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Carver Houses
NYCHA property
Country United States
State New York
City New York City
Borough Manhattan
 • Total 0.022 sq mi (0.06 km2)
 • Total 2,646
 • Density 120,300/sq mi (46,400/km2)
ZIP codes
Area code(s) 212, 332, 646, and 917

Carver Houses, or George Washington Carver Houses, is a public housing development built and maintained by the New York City Housing Authority (NYCHA) in Spanish Harlem, a neighborhood of Manhattan.

Carver Houses has 13 buildings, on a campus with an area of 14.63 acres (5.92 ha). Nine of those (I-II, V-IX, XII-XIII) are fifteen stories tall, while the other four (III-IV, X-XI) are six stories tall. The development is bordered by East 99th Street to the south, East 106th Street to the north, Park Avenue to the east, and Madison Avenue to the west. In addition, East 102nd Street and East 104th Street run through the campus. The nine buildings of Carver Houses have a total of 1,246 apartments housing approximately 2,723 residents.


The Carver houses replaced brownstones and tenement buildings which were demolished through slum clearance, displacing residents. During construction, crews discovered they were building over Montague's Creek, which fed into Hell Gate. The first buildings of the development were completed in 1955, and the complete development was finished on January 31, 1958. Kahn & Jacobs designed the complex which is named after George Washington Carver (1864-1943), an African American chemist, botanist, and educator who, despite being born a slave, developed many uses for soybeans, peanuts, and sweet potatoes. The playground was designed by landscape architect M. Paul Friedberg whose climbable sculpture was inspired by Isamu Noguchi. The project was funded by the state and rentals cost $12 a room. Once completed, the neighborhood saw a population decrease from over 2,000 residents to around 1,200.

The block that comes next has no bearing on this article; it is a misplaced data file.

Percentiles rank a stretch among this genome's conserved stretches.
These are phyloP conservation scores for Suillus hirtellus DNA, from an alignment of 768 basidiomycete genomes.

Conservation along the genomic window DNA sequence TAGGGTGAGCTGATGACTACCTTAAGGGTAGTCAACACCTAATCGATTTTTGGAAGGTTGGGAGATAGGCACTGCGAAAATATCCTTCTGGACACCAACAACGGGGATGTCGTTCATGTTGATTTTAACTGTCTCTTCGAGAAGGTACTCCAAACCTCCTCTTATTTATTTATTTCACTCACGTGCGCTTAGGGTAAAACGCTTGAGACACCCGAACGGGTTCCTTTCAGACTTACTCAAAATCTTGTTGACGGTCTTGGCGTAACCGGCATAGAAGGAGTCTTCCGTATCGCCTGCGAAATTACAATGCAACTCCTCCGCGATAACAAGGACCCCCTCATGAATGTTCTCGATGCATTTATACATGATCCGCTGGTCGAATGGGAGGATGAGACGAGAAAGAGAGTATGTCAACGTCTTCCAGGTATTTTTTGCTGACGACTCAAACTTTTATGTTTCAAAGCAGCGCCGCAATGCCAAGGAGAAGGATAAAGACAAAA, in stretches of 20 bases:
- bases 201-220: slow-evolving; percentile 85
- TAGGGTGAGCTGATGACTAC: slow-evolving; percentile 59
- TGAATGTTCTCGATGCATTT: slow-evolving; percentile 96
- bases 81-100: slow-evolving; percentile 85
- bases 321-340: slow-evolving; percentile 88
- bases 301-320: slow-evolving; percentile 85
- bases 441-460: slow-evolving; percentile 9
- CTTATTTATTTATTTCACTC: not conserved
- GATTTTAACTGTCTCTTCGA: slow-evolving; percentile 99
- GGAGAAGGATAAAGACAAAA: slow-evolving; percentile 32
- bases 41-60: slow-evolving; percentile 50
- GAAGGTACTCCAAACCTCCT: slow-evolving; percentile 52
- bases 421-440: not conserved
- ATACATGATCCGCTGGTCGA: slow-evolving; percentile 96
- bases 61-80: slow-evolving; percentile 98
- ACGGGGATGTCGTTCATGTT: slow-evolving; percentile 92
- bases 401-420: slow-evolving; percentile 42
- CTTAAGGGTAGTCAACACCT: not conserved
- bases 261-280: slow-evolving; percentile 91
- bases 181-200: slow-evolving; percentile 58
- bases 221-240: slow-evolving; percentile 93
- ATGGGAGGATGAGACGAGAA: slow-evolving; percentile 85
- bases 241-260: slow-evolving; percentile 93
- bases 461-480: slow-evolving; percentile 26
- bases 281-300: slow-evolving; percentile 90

In December 1970, led by the Young Lords, tenants organized a rent strike until NYCHA provided more police officers to help preserve their community.

In 2007, GrowNYC installed a community garden on the property.

As of 2010, Alberta Slappy is serving as Resident Association President for Carver Houses, and is a member of the Manhattan South District Citywide Council of Presidents.

Carver Houses is serviced by the twenty-third precinct of the New York City Police Department, and is governed by Manhattan Community Board 11.

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